ACROSS THE European Union, many established parties are floundering. Reelection to office is a rare outcome, but the Scottish National Party (SNP) is one of the few ruling parties to be thriving. Since taking charge of Scotland’s autonomous government in 2007, it has enjoyed high poll ratings and has strong expectations of being reelected for a third term in 2016. Except for a four-year break, it has been led by the same individual for nearly a quarter century: a self-confident, popular and utterly disingenuous rogue named Alex Salmond.
A referendum on Scottish independence will take place on September 18, 2014, and the SNP is entering the third year of campaigning. Back in January 2012, the British prime minister, David Cameron, worried by the growing dominance of the SNP, announced that he wanted Scotland to be given the choice between continued membership in the United Kingdom and full independence. The SNP has ever since been in its element. The business of government has been left to a loyal civil service while the party pours its energies into campaigning with an evangelical fervor.
In polls taken in March, “Yes for Scotland,” the party’s proindependence front, is catching up with “Better Together,” the alliance of prounion forces, and in one of them was only five percentage points behind. The SNP is making inroads into voting groups where support has previously been weak, from the numerous liberal professionals in Edinburgh to downscale voters living in moribund postindustrial communities.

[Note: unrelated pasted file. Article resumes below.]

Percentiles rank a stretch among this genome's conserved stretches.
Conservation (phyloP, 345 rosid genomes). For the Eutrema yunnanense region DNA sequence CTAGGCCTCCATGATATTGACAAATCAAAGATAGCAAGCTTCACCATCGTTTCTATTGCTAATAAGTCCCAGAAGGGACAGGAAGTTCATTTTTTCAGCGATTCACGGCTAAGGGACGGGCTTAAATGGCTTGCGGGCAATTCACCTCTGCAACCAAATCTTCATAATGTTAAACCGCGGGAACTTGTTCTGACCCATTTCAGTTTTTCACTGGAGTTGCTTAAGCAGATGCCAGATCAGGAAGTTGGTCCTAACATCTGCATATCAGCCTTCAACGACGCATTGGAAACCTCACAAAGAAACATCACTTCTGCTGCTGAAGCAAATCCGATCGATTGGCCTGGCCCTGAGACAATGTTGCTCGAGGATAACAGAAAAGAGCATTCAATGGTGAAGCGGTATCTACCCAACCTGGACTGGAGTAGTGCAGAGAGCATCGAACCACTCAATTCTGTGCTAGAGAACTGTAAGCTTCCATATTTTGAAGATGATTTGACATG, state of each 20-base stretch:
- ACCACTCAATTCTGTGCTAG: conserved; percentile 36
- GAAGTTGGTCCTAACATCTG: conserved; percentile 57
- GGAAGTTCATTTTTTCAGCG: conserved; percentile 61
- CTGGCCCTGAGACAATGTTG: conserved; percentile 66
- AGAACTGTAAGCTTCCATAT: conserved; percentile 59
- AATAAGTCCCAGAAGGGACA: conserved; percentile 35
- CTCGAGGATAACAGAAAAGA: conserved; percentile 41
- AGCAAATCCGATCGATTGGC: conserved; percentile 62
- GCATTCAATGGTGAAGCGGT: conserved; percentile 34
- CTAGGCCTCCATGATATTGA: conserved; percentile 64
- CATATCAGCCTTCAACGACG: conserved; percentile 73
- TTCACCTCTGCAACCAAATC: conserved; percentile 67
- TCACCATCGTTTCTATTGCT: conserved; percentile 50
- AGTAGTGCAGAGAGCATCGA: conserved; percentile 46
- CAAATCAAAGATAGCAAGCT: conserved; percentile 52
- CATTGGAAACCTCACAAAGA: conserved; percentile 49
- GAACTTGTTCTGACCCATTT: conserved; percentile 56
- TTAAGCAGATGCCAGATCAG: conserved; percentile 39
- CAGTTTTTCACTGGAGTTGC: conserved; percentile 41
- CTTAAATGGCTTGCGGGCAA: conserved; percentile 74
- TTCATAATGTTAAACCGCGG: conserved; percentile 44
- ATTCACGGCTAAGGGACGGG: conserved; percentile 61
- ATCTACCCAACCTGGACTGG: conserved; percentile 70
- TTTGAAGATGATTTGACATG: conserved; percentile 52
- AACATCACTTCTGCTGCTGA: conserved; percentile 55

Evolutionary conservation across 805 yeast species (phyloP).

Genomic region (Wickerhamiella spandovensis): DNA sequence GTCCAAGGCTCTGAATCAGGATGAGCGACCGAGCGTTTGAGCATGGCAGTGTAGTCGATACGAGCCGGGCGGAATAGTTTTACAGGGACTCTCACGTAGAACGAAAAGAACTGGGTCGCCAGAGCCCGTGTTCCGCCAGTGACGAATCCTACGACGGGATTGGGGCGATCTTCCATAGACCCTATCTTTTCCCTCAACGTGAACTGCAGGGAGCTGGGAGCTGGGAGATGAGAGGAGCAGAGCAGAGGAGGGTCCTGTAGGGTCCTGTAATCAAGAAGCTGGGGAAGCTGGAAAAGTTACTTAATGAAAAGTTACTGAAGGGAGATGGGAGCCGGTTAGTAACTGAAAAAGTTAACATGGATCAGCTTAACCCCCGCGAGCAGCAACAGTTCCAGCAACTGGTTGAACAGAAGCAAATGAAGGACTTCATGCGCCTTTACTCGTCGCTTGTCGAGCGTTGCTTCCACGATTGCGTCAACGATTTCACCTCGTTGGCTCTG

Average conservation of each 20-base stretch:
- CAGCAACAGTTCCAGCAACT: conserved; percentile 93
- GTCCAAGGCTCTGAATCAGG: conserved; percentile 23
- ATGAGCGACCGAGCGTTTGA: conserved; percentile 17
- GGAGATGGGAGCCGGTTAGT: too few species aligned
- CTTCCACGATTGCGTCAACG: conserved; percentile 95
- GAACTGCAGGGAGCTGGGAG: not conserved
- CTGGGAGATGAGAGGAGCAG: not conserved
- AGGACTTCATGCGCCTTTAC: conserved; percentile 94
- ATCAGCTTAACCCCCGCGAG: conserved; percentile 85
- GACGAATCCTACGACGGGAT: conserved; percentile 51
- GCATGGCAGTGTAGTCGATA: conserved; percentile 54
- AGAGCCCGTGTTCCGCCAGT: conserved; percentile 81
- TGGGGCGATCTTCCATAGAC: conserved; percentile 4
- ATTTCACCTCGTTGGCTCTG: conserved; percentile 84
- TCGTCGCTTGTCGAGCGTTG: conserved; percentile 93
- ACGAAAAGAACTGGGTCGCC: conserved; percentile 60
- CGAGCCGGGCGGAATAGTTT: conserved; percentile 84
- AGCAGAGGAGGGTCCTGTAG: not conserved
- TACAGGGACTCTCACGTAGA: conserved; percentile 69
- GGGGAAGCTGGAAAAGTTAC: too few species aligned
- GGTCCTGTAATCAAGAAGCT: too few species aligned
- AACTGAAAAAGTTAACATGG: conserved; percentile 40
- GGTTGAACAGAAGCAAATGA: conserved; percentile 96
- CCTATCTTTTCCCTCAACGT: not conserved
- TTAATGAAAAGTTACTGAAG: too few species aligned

Until a few years ago, the SNP was a protest party stuck in the political wilderness. The majority of Scots were skeptical about its claim that the oil wealth discovered in Scottish waters during the 1970s could easily bankroll a separate state. A British outlook endured, though impaired by policies during the 1979–1997 period of Conservative rule that were widely thought to have contributed to the destruction of Scotland’s manufacturing base. It was the difficulties of the normally dominant Labour Party that were crucial, providing an opening for the SNP to working-class voters. Labour in Scotland suffered from the mounting unpopularity of Tony Blair’s ten-year government in London. New Labour’s close ties with corporate interests together with ill-starred interventions in Afghanistan and Iraq went down badly in a Scotland that was tired of Britain’s high-profile foreign commitments and where even much of the middle class is comfortable with a state-directed economy.
The SNP ran a minority government from 2007 to 2011, before winning an outright majority. But the party’s social and economic vision is little different from Labour’s and it has left the civil service to run the country on social-democratic terms. Even during the marathon referendum campaign, it has declined to reveal any kind of political and economic model for the future that would set it apart from the British one. Its 670-page white paper on independence released in November 2013 turned out to be a largely aspirational document that was vague about the shape of things to come.